EDITOR'S LUNCHBOX: Robert Nugent is biased against me, Tom Moyane protests
Jacob Zuma started repaying his R7.8m VBS loan 18 months after the loan was granted, and ‘Perhaps the Guptas were among the few who knew that VBS was not a safe place for their money,’ Stuart Theobald writes
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Tom Moyane describes himself as the most successful Sars commissioner in democratic history, calling the Nugent inquiry a witch-hunt and saying that he has been targeted by Pravin Gordhan out of “envy and downright jealousy”.
Former president Jacob Zuma started repaying his R7.8m VBS Mutual Bank loan to pay for his Nkandla homestead only after the bank was put under curatorship in March — 18 months after the loan was granted.
In my opinion
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Conspicuously absent in the VBS scandal are the Gupta brothers. "And it is a surprise, considering how desperate they were for bank accounts and how desperate VBS was for more cash. Perhaps the Guptas were among the few who knew that VBS was not a safe place for their money," writes Stuart Theobald.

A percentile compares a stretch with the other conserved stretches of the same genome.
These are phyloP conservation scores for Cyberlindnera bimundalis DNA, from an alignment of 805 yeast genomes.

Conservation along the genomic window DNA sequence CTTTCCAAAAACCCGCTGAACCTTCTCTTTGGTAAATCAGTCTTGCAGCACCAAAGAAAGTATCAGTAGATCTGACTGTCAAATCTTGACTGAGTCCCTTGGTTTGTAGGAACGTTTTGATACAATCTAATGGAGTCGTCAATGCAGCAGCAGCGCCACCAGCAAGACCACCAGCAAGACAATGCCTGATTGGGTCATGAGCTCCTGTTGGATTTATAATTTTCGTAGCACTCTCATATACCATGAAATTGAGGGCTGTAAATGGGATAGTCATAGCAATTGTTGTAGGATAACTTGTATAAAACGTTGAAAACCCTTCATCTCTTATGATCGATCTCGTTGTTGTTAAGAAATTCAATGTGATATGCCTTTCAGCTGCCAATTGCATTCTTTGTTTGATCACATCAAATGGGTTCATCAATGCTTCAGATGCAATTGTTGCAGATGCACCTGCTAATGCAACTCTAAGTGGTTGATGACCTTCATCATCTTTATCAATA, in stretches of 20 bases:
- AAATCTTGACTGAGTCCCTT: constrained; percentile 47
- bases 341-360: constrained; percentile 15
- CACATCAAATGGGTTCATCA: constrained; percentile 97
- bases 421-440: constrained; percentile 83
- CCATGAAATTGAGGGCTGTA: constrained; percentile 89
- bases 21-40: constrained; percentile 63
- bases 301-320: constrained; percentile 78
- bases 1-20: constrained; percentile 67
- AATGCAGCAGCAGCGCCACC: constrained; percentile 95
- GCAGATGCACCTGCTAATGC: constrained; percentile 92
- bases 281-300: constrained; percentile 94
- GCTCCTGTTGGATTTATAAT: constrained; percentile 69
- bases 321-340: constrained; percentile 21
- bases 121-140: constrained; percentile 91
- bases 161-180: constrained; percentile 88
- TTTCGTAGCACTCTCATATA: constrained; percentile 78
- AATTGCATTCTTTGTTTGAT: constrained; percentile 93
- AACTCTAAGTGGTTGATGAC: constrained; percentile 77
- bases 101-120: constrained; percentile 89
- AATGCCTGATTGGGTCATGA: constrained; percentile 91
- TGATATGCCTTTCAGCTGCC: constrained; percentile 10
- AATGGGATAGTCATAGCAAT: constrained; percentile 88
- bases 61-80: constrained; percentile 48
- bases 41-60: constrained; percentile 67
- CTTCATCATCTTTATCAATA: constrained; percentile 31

The long and the short of the markets
Having secured full ownership of the asset for a paltry sum, ArcelorMittal SA will decide in a few years whether it can restart operations at the Thabazimbi mine Kumba Iron Ore stopped two years ago.
Ten years after SA's largest fund manager, the Public Investment Corporation (PIC), shook up the investment community by disclosing details of how it voted at company annual shareholder meetings, Sanlam Investment Managers (SIM) has finally fallen in line with what’s become the industry standard, at a time when disclosure requirements are set to be beefed up.
Oh, very twitty
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Former public protector Thuli Madonsela has urged the EFF to conduct its own internal forensic investigation into the VBS Mutual Bank scandal and probe if its deputy president, Floyd Shivambu, was aware of his brother’s alleged involvement in it.
Graph of the day
"Our visualisation neatly slices the latest 2017 GDP numbers from the World Bank, released on September 21, a few different ways. The underlying idea is that GDP is not a zero-sum game, meaning the pie can continue to grow for every country in the world and not just a few," How Much says about its latest infographic.